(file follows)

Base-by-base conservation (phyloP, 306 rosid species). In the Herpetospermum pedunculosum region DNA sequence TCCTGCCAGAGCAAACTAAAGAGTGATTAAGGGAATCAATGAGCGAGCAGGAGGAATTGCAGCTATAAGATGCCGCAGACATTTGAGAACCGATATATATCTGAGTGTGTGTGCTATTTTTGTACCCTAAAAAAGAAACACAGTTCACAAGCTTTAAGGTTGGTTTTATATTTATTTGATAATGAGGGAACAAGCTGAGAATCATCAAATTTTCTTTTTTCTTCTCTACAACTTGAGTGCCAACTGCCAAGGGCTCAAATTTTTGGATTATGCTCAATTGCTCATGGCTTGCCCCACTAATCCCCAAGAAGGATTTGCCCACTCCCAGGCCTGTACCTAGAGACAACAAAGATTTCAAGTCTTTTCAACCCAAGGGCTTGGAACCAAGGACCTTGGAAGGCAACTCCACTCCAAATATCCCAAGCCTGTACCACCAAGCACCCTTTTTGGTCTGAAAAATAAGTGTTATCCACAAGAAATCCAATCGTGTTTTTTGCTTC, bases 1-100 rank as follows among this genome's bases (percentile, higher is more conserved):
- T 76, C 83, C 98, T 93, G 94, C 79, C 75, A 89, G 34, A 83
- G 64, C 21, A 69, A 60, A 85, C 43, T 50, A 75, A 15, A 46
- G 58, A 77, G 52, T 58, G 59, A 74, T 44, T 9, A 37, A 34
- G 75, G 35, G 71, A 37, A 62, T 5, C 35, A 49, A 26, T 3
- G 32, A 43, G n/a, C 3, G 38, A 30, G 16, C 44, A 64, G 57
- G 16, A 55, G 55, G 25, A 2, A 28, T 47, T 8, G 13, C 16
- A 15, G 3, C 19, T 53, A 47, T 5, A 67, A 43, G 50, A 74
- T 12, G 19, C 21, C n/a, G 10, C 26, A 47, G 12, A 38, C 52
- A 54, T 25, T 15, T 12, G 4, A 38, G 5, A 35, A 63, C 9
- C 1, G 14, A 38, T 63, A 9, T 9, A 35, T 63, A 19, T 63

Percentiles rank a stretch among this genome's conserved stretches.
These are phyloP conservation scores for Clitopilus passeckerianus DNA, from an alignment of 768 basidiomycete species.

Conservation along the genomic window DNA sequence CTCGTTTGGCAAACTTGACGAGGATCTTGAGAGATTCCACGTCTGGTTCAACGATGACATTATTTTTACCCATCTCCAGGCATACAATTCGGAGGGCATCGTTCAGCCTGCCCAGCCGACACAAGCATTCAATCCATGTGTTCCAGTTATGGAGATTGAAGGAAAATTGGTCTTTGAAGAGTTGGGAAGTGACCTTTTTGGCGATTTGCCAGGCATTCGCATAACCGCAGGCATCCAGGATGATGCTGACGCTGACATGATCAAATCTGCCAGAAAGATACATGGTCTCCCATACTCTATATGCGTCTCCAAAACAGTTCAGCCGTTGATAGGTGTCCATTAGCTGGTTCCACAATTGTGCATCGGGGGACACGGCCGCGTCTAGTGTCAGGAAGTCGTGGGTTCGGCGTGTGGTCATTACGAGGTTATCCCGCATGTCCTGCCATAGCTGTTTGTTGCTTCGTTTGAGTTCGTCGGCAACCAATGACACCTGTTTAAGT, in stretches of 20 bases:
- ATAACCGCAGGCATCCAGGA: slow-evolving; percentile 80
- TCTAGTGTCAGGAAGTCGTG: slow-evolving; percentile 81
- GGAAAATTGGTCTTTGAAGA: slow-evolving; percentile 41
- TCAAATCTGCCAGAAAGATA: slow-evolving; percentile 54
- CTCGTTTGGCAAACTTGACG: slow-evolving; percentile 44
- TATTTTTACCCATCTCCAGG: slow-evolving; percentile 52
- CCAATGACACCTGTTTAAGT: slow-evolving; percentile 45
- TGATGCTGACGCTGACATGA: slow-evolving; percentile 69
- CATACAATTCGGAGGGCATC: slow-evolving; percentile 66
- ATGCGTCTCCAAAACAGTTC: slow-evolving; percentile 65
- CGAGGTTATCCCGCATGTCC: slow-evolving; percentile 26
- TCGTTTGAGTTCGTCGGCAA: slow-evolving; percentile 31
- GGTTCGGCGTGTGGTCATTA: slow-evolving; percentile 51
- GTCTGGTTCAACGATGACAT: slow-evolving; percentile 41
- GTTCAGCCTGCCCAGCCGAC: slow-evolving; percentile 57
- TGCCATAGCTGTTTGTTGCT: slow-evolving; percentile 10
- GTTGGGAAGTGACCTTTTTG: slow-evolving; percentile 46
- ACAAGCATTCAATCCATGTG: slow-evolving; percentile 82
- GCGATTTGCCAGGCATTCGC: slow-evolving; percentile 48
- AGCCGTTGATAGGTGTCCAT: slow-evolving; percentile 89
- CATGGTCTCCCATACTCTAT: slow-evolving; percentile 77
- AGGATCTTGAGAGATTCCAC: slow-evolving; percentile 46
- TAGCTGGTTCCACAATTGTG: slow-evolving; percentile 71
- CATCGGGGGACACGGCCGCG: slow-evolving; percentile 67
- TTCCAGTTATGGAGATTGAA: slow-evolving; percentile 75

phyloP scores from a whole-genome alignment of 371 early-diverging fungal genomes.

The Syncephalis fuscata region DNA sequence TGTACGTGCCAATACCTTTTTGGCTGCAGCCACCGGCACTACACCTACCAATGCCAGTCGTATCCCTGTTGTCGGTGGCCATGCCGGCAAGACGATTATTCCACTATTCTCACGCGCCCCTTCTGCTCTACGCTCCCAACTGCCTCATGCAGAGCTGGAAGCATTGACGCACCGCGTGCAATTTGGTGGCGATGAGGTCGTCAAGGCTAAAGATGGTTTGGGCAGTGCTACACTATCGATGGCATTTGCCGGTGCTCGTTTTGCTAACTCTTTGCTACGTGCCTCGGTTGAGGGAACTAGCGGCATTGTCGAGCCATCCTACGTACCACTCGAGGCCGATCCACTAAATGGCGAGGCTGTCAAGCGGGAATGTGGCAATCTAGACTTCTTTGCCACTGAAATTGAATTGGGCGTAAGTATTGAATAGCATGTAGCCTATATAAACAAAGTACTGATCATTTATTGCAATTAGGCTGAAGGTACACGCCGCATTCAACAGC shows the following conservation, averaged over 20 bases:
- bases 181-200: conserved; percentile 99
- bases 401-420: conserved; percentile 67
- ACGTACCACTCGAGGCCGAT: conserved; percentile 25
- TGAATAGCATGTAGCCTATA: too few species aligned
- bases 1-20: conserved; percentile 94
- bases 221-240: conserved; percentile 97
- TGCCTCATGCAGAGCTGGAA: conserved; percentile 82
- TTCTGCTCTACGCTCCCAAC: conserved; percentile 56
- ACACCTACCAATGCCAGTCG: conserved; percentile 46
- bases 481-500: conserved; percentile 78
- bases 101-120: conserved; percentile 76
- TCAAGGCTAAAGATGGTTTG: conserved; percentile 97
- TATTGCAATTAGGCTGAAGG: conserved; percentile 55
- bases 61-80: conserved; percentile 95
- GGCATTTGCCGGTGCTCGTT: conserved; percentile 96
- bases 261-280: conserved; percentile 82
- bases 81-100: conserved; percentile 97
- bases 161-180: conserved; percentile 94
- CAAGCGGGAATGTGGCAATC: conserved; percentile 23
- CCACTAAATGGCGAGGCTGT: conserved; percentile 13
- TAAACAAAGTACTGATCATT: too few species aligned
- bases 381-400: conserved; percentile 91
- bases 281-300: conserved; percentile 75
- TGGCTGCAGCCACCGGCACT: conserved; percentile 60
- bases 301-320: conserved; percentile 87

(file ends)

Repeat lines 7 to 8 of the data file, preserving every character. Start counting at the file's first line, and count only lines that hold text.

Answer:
- G 16, A 55, G 55, G 25, A 2, A 28, T 47, T 8, G 13, C 16
- A 15, G 3, C 19, T 53, A 47, T 5, A 67, A 43, G 50, A 74